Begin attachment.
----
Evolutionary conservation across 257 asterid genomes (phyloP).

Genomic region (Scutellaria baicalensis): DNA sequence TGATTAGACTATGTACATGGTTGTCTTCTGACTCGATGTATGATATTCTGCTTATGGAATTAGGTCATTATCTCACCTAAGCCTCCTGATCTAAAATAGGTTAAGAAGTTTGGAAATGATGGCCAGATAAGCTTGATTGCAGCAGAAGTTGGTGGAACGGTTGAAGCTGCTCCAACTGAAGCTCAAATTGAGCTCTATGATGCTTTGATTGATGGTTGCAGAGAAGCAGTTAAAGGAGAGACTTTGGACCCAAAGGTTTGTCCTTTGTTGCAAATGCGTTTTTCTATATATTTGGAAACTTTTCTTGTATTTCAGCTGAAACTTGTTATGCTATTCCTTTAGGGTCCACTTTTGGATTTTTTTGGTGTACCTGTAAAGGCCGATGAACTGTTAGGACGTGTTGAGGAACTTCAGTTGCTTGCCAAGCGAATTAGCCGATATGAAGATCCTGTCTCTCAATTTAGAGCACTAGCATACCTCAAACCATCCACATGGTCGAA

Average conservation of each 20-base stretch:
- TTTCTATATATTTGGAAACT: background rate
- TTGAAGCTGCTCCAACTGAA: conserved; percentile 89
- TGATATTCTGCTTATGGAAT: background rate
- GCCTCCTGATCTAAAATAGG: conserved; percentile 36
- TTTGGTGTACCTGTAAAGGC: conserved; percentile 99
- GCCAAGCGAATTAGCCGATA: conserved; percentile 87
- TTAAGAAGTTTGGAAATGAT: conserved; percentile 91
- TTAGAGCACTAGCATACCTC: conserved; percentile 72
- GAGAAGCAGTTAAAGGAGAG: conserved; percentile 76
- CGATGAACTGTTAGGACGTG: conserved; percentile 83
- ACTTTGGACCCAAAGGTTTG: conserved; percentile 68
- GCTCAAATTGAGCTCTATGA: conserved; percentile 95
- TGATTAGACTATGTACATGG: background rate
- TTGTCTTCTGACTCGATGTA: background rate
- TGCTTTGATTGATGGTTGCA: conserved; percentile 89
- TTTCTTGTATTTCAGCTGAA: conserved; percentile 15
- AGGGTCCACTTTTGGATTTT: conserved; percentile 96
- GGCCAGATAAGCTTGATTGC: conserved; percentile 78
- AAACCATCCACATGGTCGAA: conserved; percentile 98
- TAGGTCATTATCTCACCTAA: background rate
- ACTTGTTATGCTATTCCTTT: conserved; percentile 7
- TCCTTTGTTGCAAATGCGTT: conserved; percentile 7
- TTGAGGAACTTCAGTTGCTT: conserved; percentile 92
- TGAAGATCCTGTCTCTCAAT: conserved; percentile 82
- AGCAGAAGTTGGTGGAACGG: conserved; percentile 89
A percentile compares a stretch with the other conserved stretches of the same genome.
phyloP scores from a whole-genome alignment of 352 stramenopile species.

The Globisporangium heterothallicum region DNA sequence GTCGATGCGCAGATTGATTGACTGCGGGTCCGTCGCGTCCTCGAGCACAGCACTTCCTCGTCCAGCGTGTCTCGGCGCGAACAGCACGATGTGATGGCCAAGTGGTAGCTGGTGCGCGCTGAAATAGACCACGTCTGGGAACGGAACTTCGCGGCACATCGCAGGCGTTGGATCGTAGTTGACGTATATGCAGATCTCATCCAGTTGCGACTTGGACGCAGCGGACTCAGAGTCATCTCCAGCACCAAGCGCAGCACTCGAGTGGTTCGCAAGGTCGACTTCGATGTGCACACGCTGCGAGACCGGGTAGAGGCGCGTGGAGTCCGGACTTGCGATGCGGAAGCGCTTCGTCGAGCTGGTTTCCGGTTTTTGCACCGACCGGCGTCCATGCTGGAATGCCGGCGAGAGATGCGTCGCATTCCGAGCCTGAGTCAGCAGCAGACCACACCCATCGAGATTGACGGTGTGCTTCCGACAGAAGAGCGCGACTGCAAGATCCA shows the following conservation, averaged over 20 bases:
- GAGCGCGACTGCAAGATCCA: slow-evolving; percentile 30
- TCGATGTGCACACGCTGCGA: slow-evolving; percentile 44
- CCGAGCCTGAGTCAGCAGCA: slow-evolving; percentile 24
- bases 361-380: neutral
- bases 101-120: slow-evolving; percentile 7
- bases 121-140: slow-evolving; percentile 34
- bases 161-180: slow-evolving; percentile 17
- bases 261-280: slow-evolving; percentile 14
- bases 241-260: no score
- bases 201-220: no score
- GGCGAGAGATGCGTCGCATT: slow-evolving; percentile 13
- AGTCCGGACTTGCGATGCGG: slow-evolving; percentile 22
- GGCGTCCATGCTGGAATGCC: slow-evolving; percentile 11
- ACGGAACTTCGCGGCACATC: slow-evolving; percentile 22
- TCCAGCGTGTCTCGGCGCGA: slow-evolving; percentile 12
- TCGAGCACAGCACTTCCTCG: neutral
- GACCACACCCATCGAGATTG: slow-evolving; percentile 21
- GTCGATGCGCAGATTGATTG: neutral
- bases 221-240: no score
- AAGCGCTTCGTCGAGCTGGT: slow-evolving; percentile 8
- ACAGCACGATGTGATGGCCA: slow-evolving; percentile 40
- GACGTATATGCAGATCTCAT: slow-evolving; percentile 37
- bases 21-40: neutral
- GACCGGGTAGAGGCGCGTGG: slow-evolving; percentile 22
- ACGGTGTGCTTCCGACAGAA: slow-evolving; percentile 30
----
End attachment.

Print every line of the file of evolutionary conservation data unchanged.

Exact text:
Evolutionary conservation across 257 asterid genomes (phyloP).

Genomic region (Scutellaria baicalensis): DNA sequence TGATTAGACTATGTACATGGTTGTCTTCTGACTCGATGTATGATATTCTGCTTATGGAATTAGGTCATTATCTCACCTAAGCCTCCTGATCTAAAATAGGTTAAGAAGTTTGGAAATGATGGCCAGATAAGCTTGATTGCAGCAGAAGTTGGTGGAACGGTTGAAGCTGCTCCAACTGAAGCTCAAATTGAGCTCTATGATGCTTTGATTGATGGTTGCAGAGAAGCAGTTAAAGGAGAGACTTTGGACCCAAAGGTTTGTCCTTTGTTGCAAATGCGTTTTTCTATATATTTGGAAACTTTTCTTGTATTTCAGCTGAAACTTGTTATGCTATTCCTTTAGGGTCCACTTTTGGATTTTTTTGGTGTACCTGTAAAGGCCGATGAACTGTTAGGACGTGTTGAGGAACTTCAGTTGCTTGCCAAGCGAATTAGCCGATATGAAGATCCTGTCTCTCAATTTAGAGCACTAGCATACCTCAAACCATCCACATGGTCGAA

Average conservation of each 20-base stretch:
- TTTCTATATATTTGGAAACT: background rate
- TTGAAGCTGCTCCAACTGAA: conserved; percentile 89
- TGATATTCTGCTTATGGAAT: background rate
- GCCTCCTGATCTAAAATAGG: conserved; percentile 36
- TTTGGTGTACCTGTAAAGGC: conserved; percentile 99
- GCCAAGCGAATTAGCCGATA: conserved; percentile 87
- TTAAGAAGTTTGGAAATGAT: conserved; percentile 91
- TTAGAGCACTAGCATACCTC: conserved; percentile 72
- GAGAAGCAGTTAAAGGAGAG: conserved; percentile 76
- CGATGAACTGTTAGGACGTG: conserved; percentile 83
- ACTTTGGACCCAAAGGTTTG: conserved; percentile 68
- GCTCAAATTGAGCTCTATGA: conserved; percentile 95
- TGATTAGACTATGTACATGG: background rate
- TTGTCTTCTGACTCGATGTA: background rate
- TGCTTTGATTGATGGTTGCA: conserved; percentile 89
- TTTCTTGTATTTCAGCTGAA: conserved; percentile 15
- AGGGTCCACTTTTGGATTTT: conserved; percentile 96
- GGCCAGATAAGCTTGATTGC: conserved; percentile 78
- AAACCATCCACATGGTCGAA: conserved; percentile 98
- TAGGTCATTATCTCACCTAA: background rate
- ACTTGTTATGCTATTCCTTT: conserved; percentile 7
- TCCTTTGTTGCAAATGCGTT: conserved; percentile 7
- TTGAGGAACTTCAGTTGCTT: conserved; percentile 92
- TGAAGATCCTGTCTCTCAAT: conserved; percentile 82
- AGCAGAAGTTGGTGGAACGG: conserved; percentile 89
A percentile compares a stretch with the other conserved stretches of the same genome.
phyloP scores from a whole-genome alignment of 352 stramenopile species.

The Globisporangium heterothallicum region DNA sequence GTCGATGCGCAGATTGATTGACTGCGGGTCCGTCGCGTCCTCGAGCACAGCACTTCCTCGTCCAGCGTGTCTCGGCGCGAACAGCACGATGTGATGGCCAAGTGGTAGCTGGTGCGCGCTGAAATAGACCACGTCTGGGAACGGAACTTCGCGGCACATCGCAGGCGTTGGATCGTAGTTGACGTATATGCAGATCTCATCCAGTTGCGACTTGGACGCAGCGGACTCAGAGTCATCTCCAGCACCAAGCGCAGCACTCGAGTGGTTCGCAAGGTCGACTTCGATGTGCACACGCTGCGAGACCGGGTAGAGGCGCGTGGAGTCCGGACTTGCGATGCGGAAGCGCTTCGTCGAGCTGGTTTCCGGTTTTTGCACCGACCGGCGTCCATGCTGGAATGCCGGCGAGAGATGCGTCGCATTCCGAGCCTGAGTCAGCAGCAGACCACACCCATCGAGATTGACGGTGTGCTTCCGACAGAAGAGCGCGACTGCAAGATCCA shows the following conservation, averaged over 20 bases:
- GAGCGCGACTGCAAGATCCA: slow-evolving; percentile 30
- TCGATGTGCACACGCTGCGA: slow-evolving; percentile 44
- CCGAGCCTGAGTCAGCAGCA: slow-evolving; percentile 24
- bases 361-380: neutral
- bases 101-120: slow-evolving; percentile 7
- bases 121-140: slow-evolving; percentile 34
- bases 161-180: slow-evolving; percentile 17
- bases 261-280: slow-evolving; percentile 14
- bases 241-260: no score
- bases 201-220: no score
- GGCGAGAGATGCGTCGCATT: slow-evolving; percentile 13
- AGTCCGGACTTGCGATGCGG: slow-evolving; percentile 22
- GGCGTCCATGCTGGAATGCC: slow-evolving; percentile 11
- ACGGAACTTCGCGGCACATC: slow-evolving; percentile 22
- TCCAGCGTGTCTCGGCGCGA: slow-evolving; percentile 12
- TCGAGCACAGCACTTCCTCG: neutral
- GACCACACCCATCGAGATTG: slow-evolving; percentile 21
- GTCGATGCGCAGATTGATTG: neutral
- bases 221-240: no score
- AAGCGCTTCGTCGAGCTGGT: slow-evolving; percentile 8
- ACAGCACGATGTGATGGCCA: slow-evolving; percentile 40
- GACGTATATGCAGATCTCAT: slow-evolving; percentile 37
- bases 21-40: neutral
- GACCGGGTAGAGGCGCGTGG: slow-evolving; percentile 22
- ACGGTGTGCTTCCGACAGAA: slow-evolving; percentile 30